• Your first suggestion (responding to them when they talk to themselves) seems very passive-aggressive to me. I would not want to work with someone who is passive-aggressive in that way (or any other way!), same office or not.
    – Ertai87
    Sep 11, 2019 at 19:02
  • @dan-klasson The whole point of being in an office is to do the work you are paid for in a suitable setting. If that work does not include talking to these persons, then the setting is not suitable, and cause the employer to waste money. Oct 25, 2019 at 9:23

Since this is temporary, you should just put up with it on a temporary basis. Printing out posters or competing won't really solve anything.

Do the same as anyone else in a noisy office environment - either ignore/block it out or use headphones (if employee policy permits).

As you said, the situation won't last forever. Creating confrontation won't win any friends.

  • That's why I'm going to try the diplomatic way first and not the warpath. I don't see any reason why any of us should put up with this. We aren't the ones who interfere with the workflow of other people. Thinking out loud is not normal and it needs to be dealt with.
    – red-shield
    Dec 5, 2016 at 13:24
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    @JoeStrazzere That a habit has impact on others doesn't necessarily mean it should be stopped. Different but similar example: some people fidget. They might twirl a pencil constantly, or fiddle with some knick-knack on their desk, or play with a headphone cable. That behaviour might be equally annoying to someone sat next to them. The trick, I think, is not to try to curtail people's natural behaviours, but to find a way to accommodate them. I'm not saying there's no issue here, but that responding by mandating specific behaviour isn't constructive.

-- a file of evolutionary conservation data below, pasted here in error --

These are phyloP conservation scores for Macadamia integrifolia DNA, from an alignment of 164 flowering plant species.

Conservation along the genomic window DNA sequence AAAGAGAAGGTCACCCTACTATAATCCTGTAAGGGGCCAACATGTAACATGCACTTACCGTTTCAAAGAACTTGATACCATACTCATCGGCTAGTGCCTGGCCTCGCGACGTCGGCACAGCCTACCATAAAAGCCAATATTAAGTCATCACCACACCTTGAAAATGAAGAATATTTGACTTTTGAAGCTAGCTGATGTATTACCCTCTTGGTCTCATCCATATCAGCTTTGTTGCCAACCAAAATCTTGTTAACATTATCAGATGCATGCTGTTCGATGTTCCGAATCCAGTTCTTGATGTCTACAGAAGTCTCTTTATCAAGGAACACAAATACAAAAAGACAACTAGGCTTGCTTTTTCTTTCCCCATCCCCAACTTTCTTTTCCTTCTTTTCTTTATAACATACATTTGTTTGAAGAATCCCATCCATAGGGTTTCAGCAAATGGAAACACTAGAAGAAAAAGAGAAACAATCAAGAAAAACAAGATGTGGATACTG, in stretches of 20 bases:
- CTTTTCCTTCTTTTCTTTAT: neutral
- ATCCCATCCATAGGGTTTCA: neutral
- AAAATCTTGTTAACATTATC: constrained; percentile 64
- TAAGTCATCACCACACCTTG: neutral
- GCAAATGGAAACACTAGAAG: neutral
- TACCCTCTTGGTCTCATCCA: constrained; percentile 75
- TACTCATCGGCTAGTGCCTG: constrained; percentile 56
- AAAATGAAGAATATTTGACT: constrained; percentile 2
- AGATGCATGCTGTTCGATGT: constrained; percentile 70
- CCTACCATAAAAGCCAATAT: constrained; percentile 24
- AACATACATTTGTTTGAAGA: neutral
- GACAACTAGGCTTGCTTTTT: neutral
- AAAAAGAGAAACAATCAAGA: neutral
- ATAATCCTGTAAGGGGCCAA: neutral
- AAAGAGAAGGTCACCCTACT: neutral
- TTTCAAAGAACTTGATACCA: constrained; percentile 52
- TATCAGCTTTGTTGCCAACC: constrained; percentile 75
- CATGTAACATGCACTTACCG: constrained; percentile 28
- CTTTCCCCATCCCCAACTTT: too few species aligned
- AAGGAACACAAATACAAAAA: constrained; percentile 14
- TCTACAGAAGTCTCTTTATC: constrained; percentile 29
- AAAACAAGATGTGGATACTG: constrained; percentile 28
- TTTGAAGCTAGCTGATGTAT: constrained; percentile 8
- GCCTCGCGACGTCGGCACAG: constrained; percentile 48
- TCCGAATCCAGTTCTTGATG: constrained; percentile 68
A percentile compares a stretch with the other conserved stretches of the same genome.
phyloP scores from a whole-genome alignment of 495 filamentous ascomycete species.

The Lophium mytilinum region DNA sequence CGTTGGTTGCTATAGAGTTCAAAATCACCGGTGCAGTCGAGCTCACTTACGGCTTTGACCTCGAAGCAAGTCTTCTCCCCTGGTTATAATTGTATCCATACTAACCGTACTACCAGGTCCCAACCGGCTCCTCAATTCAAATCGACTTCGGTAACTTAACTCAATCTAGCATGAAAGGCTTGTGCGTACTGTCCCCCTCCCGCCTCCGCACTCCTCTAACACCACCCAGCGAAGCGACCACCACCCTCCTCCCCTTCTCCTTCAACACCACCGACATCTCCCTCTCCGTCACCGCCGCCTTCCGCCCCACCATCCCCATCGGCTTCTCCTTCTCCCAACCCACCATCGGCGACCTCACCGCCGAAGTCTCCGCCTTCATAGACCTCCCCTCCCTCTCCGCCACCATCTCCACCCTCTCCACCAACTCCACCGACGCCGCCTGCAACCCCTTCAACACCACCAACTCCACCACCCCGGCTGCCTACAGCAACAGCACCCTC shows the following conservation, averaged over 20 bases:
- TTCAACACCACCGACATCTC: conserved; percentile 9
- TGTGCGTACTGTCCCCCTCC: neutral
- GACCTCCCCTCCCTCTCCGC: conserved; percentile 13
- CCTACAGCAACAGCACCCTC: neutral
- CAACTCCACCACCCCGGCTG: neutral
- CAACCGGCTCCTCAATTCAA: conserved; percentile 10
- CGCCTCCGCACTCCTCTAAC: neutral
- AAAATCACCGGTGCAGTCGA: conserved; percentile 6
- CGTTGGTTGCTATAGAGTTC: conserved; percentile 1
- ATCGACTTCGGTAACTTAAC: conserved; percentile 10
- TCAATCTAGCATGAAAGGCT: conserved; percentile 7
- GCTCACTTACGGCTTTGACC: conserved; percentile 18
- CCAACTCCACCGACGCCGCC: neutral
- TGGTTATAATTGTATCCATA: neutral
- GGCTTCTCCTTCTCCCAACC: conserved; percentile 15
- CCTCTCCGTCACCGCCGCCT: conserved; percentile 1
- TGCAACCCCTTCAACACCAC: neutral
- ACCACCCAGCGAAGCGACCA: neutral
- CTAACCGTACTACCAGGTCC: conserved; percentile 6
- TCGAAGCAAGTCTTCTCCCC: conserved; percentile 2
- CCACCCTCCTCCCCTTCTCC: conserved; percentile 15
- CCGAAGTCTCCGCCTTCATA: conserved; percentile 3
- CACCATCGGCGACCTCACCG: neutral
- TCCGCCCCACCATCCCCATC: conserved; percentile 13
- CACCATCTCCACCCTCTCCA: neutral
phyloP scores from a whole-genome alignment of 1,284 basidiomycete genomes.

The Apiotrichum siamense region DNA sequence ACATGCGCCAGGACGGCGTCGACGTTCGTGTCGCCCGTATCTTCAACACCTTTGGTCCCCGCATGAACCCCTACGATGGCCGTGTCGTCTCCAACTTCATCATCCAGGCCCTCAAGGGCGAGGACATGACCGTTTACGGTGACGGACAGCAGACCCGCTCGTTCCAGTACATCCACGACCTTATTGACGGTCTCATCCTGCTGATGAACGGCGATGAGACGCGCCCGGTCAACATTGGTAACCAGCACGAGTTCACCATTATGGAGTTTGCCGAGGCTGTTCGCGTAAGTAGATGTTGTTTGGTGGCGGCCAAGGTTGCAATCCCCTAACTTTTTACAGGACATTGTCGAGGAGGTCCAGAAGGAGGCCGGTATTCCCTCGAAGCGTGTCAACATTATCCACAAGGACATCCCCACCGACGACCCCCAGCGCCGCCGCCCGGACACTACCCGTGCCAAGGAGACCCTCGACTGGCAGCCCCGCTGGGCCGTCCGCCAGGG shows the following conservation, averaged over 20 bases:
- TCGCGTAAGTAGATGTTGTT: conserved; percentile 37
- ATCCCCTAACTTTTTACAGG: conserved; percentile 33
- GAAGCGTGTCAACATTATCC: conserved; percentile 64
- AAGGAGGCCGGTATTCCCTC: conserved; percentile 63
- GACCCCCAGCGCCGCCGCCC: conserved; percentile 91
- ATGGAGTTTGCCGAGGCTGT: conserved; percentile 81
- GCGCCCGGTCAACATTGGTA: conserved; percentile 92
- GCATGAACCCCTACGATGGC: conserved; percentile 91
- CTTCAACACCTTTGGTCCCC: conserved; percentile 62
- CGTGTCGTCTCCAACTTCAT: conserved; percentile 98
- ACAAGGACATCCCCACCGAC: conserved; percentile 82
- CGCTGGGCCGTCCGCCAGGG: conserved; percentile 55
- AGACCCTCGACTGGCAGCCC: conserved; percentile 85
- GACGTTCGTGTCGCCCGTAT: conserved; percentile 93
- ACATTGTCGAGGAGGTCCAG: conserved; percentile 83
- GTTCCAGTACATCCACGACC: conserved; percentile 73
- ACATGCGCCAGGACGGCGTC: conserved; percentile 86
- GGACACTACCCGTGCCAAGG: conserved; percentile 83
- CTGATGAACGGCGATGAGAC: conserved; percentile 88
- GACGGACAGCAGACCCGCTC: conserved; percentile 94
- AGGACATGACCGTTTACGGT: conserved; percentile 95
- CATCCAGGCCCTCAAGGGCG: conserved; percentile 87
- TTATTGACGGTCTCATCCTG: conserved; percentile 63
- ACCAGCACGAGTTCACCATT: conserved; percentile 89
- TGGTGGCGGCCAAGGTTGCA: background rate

– Dan Puzey
    Dec 6, 2016 at 9:45

Rather than silencing them, why not make it more difficult to hear them? Use headphones at work, listen to music while you work.

This will not be allowed in every environment (Works best in office based environments that don't require you to be on the phone a lot), however if you can speak to your boss and explain your current predicament, you could negotiate during this time you could use headphones (If you are not normally allowed).

Trying to get people to stop a habit is difficult work and you will be causing more tension than it's worth (Especially since this is a temp situation), instead try to find other ways to remove the problem.


I've always discussed such distractions with my manager.

Sometimes my manager was able to get the office to be less distracting. Other times I've had to resort to listening to my iPod when things got noisy.

  • 2
    I got the impression that you're the first person that actually seem to understand how difficult it is to work in a noisy environment and also did something more about it then just give up without even trying out of fear of losing friends.
    – red-shield
    Dec 5, 2016 at 19:54
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    @t3chj0b It's not about losing friends, it's about damaging professional relationships. Putting up posters and mimicing your colleague is only going to anger them and make it difficult to ever work with them in the future. Going to your manager is a good option, assuming you approach it constructively and professionally without trying to demonize your coworker. Keep in mind that if your manager says there's nothing to be done, then the decision has been made and you need to suck it up and live with it.
    – David K
    Dec 5, 2016 at 20:12
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    @t3chj0b - in these days of "open offices" constant noise seems to be the norm. I think it's ridiculous to have to put up with it, but most companies don't seem to care much. Dec 5, 2016 at 20:13